In a divorce, the most common property to divide include homes, pensions, retirement income, vehicles, and jewelry. Marital debts are also classifies as either marital, divisible, or separate, and separated accordingly.

How the Court Divides Property & Debts

After you request an equitable distribution in court, a judge will take three steps to determine how to divide the property between you and your spouse.

Identification and Classification
First, the judge must determine what counts as marital property, which is often referred to as identification and classification. He or she will determine each asset and debt and then apply the statutory definition of marital property.

Generally speaking, marital property will include assets and debts you acquired during the marriage. You can’t rely merely on titles to determine whether the property is marital or not. For instance, a car in one person’s name does not mean that the car isn’t marital property if the car was purchased during the marriage. However, property purchased before the marriage or inherited by an individual is his or hers alone.

Gifts given to each other during the marriage may be marital or separate property. A gift is an individual’s property if that intention was clear at the time it was given.

There can be property that’s classified as both marital and separate. In these situations, it’s important to have an attorney who understands North Carolina case law. You may have to fight for something if you believe it should be yours alone.

Second, the judge will provide a net value for the marital estate as of the date of separation. In general, the net value is the market value of the property minus any debts.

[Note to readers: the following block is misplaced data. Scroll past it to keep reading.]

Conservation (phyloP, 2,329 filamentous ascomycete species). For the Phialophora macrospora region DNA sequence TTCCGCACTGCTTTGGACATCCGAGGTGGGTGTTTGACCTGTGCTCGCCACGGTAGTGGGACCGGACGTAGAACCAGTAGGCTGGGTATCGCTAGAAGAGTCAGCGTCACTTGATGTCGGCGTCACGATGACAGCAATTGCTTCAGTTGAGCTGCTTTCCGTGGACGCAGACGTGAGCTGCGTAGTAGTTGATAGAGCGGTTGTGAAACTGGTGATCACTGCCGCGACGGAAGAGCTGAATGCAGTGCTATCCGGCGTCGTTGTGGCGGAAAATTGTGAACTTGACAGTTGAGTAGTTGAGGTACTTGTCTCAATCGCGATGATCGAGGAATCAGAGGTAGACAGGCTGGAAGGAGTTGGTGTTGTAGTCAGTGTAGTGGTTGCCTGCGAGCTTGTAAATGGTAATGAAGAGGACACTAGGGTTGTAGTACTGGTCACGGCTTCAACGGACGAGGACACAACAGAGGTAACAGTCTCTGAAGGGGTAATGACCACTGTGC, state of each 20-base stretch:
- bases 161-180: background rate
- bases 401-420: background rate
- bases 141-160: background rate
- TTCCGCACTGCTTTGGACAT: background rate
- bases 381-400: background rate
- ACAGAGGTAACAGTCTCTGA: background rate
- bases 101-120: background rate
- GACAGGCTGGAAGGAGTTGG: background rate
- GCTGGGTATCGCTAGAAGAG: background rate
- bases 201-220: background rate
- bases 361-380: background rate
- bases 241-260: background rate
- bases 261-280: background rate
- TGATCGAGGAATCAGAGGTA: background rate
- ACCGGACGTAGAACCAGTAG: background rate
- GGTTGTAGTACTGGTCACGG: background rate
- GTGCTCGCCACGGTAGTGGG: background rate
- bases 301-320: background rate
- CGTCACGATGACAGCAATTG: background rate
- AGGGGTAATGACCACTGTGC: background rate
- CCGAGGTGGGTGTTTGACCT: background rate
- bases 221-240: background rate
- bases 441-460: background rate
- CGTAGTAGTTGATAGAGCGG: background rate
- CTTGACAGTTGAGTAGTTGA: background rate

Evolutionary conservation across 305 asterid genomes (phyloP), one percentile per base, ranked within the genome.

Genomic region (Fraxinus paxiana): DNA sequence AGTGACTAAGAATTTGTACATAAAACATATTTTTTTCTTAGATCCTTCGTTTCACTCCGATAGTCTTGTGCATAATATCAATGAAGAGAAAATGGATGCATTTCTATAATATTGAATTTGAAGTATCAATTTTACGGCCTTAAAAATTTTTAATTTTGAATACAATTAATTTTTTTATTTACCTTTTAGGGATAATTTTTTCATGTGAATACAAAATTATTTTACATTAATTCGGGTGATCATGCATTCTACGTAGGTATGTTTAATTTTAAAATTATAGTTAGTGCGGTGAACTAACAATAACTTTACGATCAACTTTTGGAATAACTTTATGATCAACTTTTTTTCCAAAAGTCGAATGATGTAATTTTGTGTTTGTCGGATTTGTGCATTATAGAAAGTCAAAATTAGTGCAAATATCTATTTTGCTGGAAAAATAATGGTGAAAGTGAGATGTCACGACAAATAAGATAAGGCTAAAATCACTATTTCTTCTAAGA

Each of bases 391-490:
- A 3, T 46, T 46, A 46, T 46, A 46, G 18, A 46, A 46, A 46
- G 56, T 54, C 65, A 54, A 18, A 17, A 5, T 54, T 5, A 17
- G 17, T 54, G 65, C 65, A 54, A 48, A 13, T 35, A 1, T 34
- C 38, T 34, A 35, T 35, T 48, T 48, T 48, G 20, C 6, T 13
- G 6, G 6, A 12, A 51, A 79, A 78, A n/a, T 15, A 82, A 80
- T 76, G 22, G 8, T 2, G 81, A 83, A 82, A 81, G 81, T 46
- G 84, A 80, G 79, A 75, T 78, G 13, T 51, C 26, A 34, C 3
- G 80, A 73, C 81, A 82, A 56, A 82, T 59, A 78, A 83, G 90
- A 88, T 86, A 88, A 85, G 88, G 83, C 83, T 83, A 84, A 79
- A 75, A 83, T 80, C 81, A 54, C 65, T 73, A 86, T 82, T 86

Ruling on Distribution
Third, the judge will rule on the distribution of the marital assets and debts using his or her best judgment. North Carolina law lays out more than a dozen factors the judge must take into consideration in determining an equitable split, such as:

  • The income and liabilities of each individual at the time the property division would be effective
  • An individual’s support obligations from a previous marriage
  • The needs of any children involved and the custodial parent
  • The tax consequences
  • The liquidity of the marital property
  • Any attempts an individual made to protect or to neglect marital property

The best case scenario is that the spouses and their attorneys can sit down and come to an agreement that’s fair to each person. But when that isn’t possible, one of the parties can ask the court to intervene and offer an equitable remedy.

How an Attorney Can Help

Attorney Jonathan Breeden understands divorce is complicated enough without fighting over who keeps the house, car, or family heirlooms. In many cases, a significant number of assets are involved and whether each is a part of the marital estate may be questionable.

Instead of fighting for what you believe to be yours alone, have Jonathan Breeden by your side.

Going through all your property and debts can be an extremely meticulous and grueling process. Mistakes can also be costly and end with one spouse receiving more or less than what’s right. Since you are starting a new chapter in your life, it is critical to exit your marriage with a fair share of what you helped build and limit what you are responsible for. An experienced attorney can handle this for you and ensure nothing is left out.

Contact Breeden Law Office

Jonathan Breeden has more than 19 years of practical legal experience earned by helping individuals and families with divorce, alimony, child custody, child support, and other legal matters. He serves clients in Johnston and Harnett counties, including in the communities of Raleigh, Garner, Angier, Clayton, Smithfield, and Cameron. North Carolina property division can be complicated, but Jonathan has the skill and experience to help you get fair outcome and to protect your financial future as you move forward with your life.

Call Breeden Law Office at (919) 661-4970 today to schedule a consultation to discuss your case.

Call Breeden Law Office today:

Call (919) 661-4970

Divorce In North Carolina: What You Need To Know

A book by Jonathan Breeden